• Here is an individual resource (a ‘curation’) from the Kirkintilloch list. The title is a link – to the original source. The text description has been copy and pasted from the original – but it could be the curator’s own summary. The material here is all indexed, to hep with findability Immediately below the text description, note the ‘tags’ or ‘key words’. When you curate an item, ALISS offers tags depending upon what you type in, but it’s not mandatory – you can create your own. In the box on the lower left, note the ‘owner’ who first input this curation. You can see what else the owner has curated too. The curation is date/time-stamped, together with the most recent edit (if any) And at the foot of the item, there is an opportunity to ‘report’ this resource – more on this later.
  • Here is the original source of the Food co-op curation. For now, just to note the mention of ‘volunteers’ at the foot of this screenshot, at the left.
  • So let’s say I spotted the opportunity for volunteering, while the original curator didn’t. Let’s also say that users of my information service are interested in that sort of thing. So here I can add my own tag and a bit of text – without disturbing the original curation.
  • And – if you have a look at the box at the lower left - my addition now shows up alongside the original curation. It’s been indexed together, re the item, so it can be found by people interested in volunteering, as well as food, etc. So its findability is improved. And the original curator hasn’t had to try to second-guess every possible perspective or search angle on this item.
  • If I clicked the link on the earlier page, I’m given this form to complete. I can categorise the alert generally, and then add a text description. What happens next? The item concerned is set aside from any searches of the ALISS Engine, until the matter is resolved. An alert is given to the original owner, and to any other account-holders who have added further curations to the item, and to the ALISS HQ team, that the item has been the subject of a report. We don’t currently (summer 2012) have a fixed set of actions that follow this – we want to work these out with curation communities, and know that one size won’t fit all. But ultimately, the item concerned won’t figure in any ALISS searches until the message goes back that the issue has been resolved. ALISS HQ can zap an item, if all else fails though – but we’d rather not have to do that.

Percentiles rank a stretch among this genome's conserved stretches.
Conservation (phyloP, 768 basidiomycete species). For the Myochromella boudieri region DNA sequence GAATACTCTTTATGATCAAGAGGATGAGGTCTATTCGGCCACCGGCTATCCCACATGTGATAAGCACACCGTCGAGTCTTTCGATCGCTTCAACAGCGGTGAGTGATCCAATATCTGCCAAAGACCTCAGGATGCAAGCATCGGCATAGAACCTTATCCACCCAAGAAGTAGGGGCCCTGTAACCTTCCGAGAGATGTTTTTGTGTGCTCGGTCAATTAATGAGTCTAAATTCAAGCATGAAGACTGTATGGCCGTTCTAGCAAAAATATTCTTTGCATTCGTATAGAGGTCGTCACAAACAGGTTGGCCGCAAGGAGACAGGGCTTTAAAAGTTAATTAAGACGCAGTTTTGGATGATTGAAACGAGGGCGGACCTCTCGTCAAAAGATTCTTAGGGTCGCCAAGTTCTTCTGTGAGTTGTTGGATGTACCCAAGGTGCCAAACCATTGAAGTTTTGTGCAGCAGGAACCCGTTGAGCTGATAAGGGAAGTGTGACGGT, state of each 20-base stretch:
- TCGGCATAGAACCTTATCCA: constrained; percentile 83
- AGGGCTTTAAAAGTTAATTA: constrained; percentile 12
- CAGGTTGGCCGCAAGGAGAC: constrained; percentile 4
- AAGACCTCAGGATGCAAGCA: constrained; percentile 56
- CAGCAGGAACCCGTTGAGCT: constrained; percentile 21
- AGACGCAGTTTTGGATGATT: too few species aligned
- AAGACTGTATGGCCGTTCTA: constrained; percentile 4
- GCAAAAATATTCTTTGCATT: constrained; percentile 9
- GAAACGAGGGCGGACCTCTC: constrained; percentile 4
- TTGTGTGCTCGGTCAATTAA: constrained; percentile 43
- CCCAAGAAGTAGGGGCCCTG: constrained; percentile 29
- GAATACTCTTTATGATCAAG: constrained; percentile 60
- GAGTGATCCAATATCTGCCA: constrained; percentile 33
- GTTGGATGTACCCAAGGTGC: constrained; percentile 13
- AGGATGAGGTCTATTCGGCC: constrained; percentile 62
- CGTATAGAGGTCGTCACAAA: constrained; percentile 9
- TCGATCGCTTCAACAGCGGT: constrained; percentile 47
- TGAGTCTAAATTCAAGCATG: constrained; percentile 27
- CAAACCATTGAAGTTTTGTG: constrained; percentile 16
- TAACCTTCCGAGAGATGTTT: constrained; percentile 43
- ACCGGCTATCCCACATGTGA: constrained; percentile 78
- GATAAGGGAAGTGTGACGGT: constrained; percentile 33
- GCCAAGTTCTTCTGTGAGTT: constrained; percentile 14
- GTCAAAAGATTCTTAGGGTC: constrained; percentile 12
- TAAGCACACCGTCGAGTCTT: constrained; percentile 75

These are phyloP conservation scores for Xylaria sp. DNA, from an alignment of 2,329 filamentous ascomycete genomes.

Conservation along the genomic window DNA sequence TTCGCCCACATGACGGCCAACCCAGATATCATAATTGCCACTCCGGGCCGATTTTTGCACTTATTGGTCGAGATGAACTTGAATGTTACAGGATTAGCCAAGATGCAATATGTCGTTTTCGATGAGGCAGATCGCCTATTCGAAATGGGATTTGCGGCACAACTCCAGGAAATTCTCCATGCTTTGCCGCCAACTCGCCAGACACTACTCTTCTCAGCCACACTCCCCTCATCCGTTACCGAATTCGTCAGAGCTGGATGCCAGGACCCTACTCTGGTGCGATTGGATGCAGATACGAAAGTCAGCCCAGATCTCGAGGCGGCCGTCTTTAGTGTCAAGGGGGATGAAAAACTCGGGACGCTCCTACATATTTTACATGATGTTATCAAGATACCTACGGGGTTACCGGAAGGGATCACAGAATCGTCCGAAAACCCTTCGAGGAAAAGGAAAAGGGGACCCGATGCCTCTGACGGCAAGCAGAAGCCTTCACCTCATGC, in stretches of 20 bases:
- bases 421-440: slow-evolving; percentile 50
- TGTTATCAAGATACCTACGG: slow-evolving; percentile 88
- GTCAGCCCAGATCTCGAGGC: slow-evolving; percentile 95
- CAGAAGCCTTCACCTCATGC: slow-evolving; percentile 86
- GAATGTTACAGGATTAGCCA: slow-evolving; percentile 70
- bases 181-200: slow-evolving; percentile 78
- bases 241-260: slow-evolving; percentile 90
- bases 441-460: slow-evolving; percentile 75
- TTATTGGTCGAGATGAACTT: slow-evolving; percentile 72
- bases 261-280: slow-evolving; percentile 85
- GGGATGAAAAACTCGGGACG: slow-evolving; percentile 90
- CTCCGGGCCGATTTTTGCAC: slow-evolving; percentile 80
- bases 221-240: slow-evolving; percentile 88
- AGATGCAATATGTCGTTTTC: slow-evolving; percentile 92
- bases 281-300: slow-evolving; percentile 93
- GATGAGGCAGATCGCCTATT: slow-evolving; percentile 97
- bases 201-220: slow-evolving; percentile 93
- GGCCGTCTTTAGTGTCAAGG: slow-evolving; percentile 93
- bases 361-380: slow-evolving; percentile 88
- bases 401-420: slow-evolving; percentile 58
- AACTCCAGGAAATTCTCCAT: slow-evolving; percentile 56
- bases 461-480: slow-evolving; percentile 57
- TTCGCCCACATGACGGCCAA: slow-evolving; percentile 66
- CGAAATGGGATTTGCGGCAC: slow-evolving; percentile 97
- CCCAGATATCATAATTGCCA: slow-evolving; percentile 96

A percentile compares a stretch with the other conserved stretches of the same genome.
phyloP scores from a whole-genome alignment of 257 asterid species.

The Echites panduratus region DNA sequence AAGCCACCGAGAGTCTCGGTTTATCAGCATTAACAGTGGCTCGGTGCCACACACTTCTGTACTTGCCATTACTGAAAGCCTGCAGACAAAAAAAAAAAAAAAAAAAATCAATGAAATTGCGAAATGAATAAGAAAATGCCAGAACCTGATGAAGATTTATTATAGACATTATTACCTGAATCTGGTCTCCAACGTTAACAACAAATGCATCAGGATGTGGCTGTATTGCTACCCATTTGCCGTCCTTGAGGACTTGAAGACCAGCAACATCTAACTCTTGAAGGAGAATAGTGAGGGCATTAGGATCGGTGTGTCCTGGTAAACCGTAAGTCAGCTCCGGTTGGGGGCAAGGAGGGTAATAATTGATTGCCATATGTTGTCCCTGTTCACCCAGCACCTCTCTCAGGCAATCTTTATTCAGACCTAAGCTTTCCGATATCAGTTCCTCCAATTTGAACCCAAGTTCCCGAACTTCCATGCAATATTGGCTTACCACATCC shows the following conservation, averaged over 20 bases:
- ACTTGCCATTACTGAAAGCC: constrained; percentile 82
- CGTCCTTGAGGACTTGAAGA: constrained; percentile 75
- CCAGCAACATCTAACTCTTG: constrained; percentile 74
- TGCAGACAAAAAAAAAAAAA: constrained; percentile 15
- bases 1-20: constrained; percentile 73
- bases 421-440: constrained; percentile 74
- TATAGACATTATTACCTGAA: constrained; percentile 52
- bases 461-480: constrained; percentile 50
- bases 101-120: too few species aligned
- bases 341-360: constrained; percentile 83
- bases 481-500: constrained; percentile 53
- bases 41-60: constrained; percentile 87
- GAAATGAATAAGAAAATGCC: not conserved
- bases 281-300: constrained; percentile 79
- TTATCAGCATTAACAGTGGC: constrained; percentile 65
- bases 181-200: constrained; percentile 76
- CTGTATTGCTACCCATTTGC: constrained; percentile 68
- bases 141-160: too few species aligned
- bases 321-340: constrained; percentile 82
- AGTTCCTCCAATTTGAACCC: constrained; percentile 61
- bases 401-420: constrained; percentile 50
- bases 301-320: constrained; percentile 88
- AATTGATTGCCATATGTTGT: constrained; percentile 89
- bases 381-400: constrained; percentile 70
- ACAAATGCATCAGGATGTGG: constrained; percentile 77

• ALISS and Quality Assurance: for NHSInform

    1. 1.  ALISS enjoys a shave Access to Local Information to Support Self-Management Working towards better access to information to support self management of long term conditions. A collaboration of the Scottish Government, NHS Scotland, and the Long Term Conditions Alliance Scotland…and ever so many other organisations…and people…Making Self-Management Support more findable
    2. 2.  What is ALISS?? It’s ‘infrastructure’ • Technology – the ALISS Engine • ‘Social Processes’ – service-design & work with learning communities(!)Making Self-Management Support more findable
    3. 3. Making Self-Management Support more findable
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    5. 5.  15 min per month = 3 hours per yearMaking Self-Management Support more findable Copyright 2004 FreePhotosBank.com
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    16. 16.  The importance of conversationsMaking Self-Management Support more findable
    17. 17.  In the ALISS engine, the 3 key information- service tasks are devolved collect itALISS engine it ALISS sortengine it publishMaking Self-Management Support more findable
    18. 18.  So a wide variety of info can be …managed contributed to the ALISS engine ALISS engine (curated) info flows Engine, out to and… intermediary information services CentreMaking Self-Management Support more findable
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    21. 21.  Discovering local resourcesMaking Self-Management Support more findable
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    35. 35.  How QA works in the ALISS Engine collect itALISS engine it ALISS sortengine it publishMaking Self-Management Support more findable